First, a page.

It depends. When we can find them, the Center employs tutors who speak and write in other languages, most commonly French and Spanish. If we are fortunate enough to have such tutors during the semester in which you need help, you may bring in your paper. See the tutor schedule on the Center’s Web page for availability. 

Can I time my visit to work with a particular tutor?

Yes, absolutely. All tutors are trained to help you with any writing need, but you may prefer to work with a specific tutor. 

Can I bring in a take-home exam?

We leave that decision to you and your instructor. If the instructor has not explicitly encouraged or prohibited visiting the Center, we leave it to you to decide whether the instructor would approve of your seeking help. If you’re not sure, ask the instructor.

Will my instructor know that I visited the Center?

Your instructor has three ways to determine whether you’ve visited the Center: 1) Every tutorial is summarized on a session sheet filled out by both the student and the tutor. The summaries are available to any instructor who asks for them.  2) Every paper that is brought into the Center is stamped to show that a tutor has read the work. 3) Every tutorial is recorded in a database accessible to all instructors. It is never a good idea to tell an instructor that you have been to the Writing Center if indeed you have not been.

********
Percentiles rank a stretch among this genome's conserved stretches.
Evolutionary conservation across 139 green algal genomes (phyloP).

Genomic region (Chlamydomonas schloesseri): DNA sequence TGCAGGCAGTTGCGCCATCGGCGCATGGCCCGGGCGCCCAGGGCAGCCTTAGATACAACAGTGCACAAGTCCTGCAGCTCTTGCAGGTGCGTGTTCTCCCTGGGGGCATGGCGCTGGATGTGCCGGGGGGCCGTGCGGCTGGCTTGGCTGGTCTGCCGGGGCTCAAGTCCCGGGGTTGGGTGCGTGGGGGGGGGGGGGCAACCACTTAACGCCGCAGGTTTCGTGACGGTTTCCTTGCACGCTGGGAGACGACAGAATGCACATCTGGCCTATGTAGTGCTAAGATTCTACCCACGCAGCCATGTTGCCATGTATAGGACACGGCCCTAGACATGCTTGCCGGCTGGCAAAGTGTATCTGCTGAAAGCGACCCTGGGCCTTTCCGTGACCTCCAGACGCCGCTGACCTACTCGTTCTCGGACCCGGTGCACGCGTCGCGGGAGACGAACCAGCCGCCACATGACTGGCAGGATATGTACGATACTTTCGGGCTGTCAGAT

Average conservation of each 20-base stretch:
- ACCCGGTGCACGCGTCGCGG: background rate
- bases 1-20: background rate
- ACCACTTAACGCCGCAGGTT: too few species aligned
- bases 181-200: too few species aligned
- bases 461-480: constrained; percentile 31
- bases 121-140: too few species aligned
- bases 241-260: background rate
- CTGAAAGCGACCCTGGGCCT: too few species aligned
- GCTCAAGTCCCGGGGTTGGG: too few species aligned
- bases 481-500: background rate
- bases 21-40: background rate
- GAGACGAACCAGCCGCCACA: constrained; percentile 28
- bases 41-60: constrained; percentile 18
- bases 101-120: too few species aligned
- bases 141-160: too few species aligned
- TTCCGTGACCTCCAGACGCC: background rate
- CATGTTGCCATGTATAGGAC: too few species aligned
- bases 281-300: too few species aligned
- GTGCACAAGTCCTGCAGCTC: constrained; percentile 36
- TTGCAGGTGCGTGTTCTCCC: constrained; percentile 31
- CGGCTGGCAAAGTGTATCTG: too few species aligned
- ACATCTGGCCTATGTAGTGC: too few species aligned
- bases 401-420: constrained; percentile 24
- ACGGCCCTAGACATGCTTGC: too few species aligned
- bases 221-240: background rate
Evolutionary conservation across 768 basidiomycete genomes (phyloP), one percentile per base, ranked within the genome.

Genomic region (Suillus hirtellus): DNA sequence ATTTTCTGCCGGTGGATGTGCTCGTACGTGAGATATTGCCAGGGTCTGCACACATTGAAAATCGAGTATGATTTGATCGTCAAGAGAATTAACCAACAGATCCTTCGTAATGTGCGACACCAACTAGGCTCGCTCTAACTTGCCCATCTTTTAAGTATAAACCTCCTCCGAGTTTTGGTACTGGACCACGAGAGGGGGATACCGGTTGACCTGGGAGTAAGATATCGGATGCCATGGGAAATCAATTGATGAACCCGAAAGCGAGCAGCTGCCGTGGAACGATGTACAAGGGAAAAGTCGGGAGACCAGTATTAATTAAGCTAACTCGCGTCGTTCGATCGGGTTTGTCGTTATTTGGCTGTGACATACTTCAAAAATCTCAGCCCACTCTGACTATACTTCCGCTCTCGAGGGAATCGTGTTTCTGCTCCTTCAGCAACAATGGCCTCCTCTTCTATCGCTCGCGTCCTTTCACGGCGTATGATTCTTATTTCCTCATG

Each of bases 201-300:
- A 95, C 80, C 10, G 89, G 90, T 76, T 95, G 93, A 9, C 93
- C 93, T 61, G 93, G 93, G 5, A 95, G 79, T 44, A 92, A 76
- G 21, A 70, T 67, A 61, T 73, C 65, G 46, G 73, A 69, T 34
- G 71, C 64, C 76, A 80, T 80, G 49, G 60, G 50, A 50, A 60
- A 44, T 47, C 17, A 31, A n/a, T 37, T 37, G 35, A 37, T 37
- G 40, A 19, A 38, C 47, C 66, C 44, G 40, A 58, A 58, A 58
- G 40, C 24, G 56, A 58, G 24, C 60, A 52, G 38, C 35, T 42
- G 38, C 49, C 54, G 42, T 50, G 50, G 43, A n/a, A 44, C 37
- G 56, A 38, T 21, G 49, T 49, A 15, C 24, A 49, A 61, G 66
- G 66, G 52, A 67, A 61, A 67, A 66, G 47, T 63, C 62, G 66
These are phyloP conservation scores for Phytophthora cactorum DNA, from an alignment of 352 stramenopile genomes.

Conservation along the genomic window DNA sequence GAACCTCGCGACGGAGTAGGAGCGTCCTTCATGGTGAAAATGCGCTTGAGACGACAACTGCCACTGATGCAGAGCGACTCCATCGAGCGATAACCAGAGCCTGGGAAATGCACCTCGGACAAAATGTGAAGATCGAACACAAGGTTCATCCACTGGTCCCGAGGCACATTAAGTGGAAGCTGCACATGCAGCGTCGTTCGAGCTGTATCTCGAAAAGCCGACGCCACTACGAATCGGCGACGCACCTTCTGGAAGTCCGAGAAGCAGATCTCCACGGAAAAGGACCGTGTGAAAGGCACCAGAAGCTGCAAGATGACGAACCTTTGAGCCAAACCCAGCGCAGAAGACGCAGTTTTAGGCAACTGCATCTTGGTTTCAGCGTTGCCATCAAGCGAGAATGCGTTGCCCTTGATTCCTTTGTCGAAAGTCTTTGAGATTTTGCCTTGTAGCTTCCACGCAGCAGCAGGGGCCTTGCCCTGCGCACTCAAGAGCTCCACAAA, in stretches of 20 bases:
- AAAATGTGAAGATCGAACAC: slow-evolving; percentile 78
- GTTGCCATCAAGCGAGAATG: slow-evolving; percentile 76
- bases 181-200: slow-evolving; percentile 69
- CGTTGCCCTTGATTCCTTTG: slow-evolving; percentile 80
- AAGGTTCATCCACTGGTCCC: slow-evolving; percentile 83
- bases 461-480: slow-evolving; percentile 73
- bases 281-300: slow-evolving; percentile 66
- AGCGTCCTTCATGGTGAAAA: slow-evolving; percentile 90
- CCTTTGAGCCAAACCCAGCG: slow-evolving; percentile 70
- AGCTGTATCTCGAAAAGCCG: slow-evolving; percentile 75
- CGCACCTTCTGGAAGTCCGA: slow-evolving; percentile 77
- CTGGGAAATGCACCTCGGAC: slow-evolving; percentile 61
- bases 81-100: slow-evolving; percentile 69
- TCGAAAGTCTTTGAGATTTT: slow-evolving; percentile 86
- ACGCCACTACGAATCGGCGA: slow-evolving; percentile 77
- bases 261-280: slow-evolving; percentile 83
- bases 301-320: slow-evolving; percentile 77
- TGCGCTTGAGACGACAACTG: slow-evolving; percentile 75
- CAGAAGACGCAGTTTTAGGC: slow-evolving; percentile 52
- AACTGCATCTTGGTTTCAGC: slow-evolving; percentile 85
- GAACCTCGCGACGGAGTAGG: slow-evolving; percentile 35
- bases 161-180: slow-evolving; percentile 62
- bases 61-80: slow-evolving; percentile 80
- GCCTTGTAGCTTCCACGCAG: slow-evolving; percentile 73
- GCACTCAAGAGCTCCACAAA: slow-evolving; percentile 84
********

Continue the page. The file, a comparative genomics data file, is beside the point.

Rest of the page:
Can I get help for writing unrelated to my course work (application letters, personal statements, etc.)?

Certainly. Tutors will gladly help you with whatever writing projects you are currently engaged in.  If tutors are busy, however, you may be asked to return at a quieter time since preference is given to academic work.


I teach _____. Do you have tutors for _______?

Each year, we try to find tutors from a wide range of majors and minors, and we publish tutor availability by discipline on our Web page. Student writers who leave sufficient time between the due date of an assignment and their visit to the Writing Center may be able to work with a tutor who is familiar with the assignment and discipline. All of our tutors, however, are trained to help students improve their writing no matter the subject or structure of the particular assignment. Concerns such as coherence, development, and syntax are common in the writing of every discipline, and tutors will do their best to address those concerns.